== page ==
Cycling lights are a wonderful safety tool for people who find themselves riding after dark. Riding a bike after dark is dangerous, not only is it difficult to see what is ahead of you, but it is also difficult for car drivers to see you. Riding a bike on roadways can be equally dangerous during the day. Drivers always have difficulty spotting cyclists, and flashing lights can help keep you safe.
Bike lights come in a variety of styles. One type are headlight signal devices designed to get a driver's attention. These lights are usually small, and are not meant to light the road. These lights are designed to blink a bright white, getting the attention of a driver.
A second type of lights are tail lights. Tail lights are small signal devices that mount to the post under the cyclist's seat. These are usually red. Higher end models offer both a standard setting, that regularly glows, and a blinking setting, that flashes to draw attention to the bike from passing motorists.
The third style of lights are the headlights. These are best used in environments that are not bright enough by street lamps, or when you need extra illumination for the road ahead of you. These headlights are designed to light your way, unlike the smaller signal lights. These lights mount to either your handlebars or your helmet.
When looking for cycling lights, there are several things to keep in mind. To begin with, you should look into getting all LED lights. LED lights shine brighter and use less battery power than their counterparts. LED lights appear crisp and bright in the darkness, getting the attention of drivers faster than other types of lights.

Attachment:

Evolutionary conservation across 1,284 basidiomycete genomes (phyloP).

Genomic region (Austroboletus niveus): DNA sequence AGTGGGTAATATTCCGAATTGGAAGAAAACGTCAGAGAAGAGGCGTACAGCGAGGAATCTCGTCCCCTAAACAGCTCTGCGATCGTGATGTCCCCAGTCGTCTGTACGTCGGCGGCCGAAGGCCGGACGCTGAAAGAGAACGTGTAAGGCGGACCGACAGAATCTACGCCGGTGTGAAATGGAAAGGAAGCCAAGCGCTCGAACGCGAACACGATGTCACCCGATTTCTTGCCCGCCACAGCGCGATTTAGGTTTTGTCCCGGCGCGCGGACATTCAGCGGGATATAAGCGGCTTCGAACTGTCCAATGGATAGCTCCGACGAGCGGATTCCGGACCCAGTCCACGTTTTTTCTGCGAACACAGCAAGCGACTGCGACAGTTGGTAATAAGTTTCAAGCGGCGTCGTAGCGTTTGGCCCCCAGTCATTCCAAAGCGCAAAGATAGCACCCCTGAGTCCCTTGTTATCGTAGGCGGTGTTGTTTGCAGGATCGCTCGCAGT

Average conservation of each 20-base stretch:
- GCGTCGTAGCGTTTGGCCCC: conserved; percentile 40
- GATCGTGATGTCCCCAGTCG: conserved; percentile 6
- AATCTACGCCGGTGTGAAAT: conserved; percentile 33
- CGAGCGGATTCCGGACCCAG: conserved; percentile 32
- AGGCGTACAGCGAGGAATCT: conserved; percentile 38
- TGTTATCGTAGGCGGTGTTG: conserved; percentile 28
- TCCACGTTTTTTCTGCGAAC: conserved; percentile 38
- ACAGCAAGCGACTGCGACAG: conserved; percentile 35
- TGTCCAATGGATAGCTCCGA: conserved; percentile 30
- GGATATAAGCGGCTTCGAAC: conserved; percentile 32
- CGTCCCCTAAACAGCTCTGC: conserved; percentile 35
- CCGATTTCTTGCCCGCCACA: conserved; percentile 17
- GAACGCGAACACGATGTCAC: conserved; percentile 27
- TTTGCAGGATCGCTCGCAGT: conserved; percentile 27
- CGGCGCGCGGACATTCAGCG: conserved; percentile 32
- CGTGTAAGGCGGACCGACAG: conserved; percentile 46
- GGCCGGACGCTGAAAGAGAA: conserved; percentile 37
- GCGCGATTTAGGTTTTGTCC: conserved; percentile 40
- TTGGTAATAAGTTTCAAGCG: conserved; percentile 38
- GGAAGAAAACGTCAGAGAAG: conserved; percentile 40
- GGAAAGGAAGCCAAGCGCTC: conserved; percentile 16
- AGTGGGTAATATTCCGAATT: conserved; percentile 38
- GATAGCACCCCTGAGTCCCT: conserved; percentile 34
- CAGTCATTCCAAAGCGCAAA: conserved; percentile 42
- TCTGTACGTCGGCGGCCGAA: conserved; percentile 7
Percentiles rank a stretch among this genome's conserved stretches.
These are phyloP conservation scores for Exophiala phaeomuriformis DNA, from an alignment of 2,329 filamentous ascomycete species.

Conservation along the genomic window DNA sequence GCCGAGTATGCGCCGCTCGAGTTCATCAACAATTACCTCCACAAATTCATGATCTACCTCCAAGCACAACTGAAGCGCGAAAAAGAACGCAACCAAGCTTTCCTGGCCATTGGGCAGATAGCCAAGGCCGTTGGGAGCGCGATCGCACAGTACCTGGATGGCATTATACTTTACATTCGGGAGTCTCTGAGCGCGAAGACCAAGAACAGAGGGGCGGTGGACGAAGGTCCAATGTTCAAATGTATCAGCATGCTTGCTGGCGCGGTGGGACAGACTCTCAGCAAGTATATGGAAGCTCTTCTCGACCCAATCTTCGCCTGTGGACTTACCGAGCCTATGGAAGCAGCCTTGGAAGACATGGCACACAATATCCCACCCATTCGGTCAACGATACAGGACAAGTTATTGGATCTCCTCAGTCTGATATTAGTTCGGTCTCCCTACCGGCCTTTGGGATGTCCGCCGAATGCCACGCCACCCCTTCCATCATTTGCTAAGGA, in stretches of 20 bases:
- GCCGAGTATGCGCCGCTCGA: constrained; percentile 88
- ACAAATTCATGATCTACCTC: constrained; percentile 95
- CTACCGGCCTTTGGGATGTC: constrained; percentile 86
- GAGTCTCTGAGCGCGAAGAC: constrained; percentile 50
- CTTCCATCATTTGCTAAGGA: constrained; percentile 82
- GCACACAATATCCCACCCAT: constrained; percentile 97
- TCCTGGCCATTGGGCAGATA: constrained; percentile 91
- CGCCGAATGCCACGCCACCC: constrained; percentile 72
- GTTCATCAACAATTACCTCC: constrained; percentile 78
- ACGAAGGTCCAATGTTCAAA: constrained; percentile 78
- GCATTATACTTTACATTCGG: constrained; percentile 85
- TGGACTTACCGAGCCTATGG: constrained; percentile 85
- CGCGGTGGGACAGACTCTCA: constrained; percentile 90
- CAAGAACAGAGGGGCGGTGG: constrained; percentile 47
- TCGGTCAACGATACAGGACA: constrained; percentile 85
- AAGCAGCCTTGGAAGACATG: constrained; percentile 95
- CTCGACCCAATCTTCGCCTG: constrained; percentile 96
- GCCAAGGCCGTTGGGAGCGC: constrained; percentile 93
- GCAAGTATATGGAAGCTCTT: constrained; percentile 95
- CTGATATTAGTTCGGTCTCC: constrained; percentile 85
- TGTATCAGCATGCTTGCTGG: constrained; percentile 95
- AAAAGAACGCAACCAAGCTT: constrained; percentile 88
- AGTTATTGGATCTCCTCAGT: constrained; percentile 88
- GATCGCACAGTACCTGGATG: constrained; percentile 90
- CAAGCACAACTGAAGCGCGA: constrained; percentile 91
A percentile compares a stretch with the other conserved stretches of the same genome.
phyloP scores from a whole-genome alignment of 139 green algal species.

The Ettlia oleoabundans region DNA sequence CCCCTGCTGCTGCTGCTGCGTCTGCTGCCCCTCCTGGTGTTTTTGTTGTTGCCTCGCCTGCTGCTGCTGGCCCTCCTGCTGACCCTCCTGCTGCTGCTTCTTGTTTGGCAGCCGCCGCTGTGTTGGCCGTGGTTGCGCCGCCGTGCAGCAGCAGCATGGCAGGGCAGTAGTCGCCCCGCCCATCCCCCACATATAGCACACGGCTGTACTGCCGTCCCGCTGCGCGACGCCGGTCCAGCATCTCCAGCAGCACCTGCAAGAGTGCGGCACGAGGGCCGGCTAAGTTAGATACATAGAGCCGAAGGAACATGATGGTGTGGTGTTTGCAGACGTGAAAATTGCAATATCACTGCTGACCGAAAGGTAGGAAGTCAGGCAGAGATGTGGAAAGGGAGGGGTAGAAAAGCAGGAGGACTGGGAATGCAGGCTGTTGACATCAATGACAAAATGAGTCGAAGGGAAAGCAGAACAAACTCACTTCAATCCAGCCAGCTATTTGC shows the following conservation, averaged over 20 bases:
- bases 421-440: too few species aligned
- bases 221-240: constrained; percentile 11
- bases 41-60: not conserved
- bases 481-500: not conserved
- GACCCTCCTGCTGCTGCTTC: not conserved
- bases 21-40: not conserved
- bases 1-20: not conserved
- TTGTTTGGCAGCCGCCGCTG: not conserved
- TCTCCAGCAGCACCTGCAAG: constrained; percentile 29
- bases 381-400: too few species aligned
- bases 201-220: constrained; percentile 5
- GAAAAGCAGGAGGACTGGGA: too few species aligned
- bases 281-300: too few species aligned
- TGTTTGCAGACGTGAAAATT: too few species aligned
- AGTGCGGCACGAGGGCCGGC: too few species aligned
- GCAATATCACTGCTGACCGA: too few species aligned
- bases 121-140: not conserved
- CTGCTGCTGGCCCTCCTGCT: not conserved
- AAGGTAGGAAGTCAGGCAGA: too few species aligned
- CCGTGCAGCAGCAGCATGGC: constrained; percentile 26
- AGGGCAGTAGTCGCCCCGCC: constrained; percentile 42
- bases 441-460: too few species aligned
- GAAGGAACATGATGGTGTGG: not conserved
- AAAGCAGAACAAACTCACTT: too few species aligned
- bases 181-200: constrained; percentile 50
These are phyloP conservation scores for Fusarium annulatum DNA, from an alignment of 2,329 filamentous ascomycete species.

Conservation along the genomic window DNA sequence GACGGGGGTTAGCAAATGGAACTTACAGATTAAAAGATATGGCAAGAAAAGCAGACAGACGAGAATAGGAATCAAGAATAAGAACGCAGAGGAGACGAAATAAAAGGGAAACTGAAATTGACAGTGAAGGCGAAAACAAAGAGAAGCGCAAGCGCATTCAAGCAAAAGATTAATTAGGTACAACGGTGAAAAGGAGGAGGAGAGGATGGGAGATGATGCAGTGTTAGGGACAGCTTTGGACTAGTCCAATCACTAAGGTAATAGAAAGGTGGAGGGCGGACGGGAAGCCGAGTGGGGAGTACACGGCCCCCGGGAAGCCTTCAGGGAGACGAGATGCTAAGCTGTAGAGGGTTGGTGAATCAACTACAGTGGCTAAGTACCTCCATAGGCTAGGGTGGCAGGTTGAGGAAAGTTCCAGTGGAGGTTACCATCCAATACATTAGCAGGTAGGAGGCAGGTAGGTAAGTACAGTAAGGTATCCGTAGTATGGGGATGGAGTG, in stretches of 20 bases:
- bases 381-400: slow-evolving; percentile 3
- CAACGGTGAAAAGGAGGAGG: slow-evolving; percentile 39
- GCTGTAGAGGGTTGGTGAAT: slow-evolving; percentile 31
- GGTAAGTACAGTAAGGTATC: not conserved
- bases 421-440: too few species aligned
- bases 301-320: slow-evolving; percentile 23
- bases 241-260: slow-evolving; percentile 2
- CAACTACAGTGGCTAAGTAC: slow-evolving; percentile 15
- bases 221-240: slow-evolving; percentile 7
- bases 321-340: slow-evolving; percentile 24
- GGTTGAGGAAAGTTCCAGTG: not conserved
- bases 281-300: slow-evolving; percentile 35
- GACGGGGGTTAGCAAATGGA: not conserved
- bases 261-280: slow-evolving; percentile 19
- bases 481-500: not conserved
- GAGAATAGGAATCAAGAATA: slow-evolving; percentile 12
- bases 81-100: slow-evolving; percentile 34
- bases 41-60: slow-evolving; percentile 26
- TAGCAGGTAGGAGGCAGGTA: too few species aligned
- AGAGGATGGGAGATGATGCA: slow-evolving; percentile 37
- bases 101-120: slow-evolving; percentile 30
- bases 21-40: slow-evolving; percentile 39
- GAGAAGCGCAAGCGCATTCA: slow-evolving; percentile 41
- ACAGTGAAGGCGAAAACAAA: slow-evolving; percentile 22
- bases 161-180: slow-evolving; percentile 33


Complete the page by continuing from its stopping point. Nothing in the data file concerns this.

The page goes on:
Each light will claim that it offers a certain amount of lumen. A lumen is a standard unit of light, and a count of lumen shows how much light is emitted by the device per second. This means that the higher the lumen, the brighter the light. Non-signal headlights should be at least 300 lumen to provide enough light to see obstacles in the road.
Rechargeable cycling lights will save you a lot in battery costs. Look for lights that recharge as an entire unit. These are usually the easiest to use, frequently detaching from your bike quickly. The light can be charged in the house at night, and reattached to the bike easily in the morning.
Signal tail lights should be mounted to the post under the seat, pointing directly backwards. Signal headlights should be mounted near the center of the handlebars, facing directly forward. Headlights should be mounted both on the handlebars and your helmet. The handlebar headlight should be pointing at the ground a few feet in front of your bike to illuminate the near road. The headlight on your helmet should be centered above your forehead and pointing straight forward. This will cause the light to shine where your head turns, giving extra light when needed. All lights operate with a small switch. Remember to turn all bike lights on before you start riding, and off when you reach your destination.[ad_2]
Source by Steve Ricker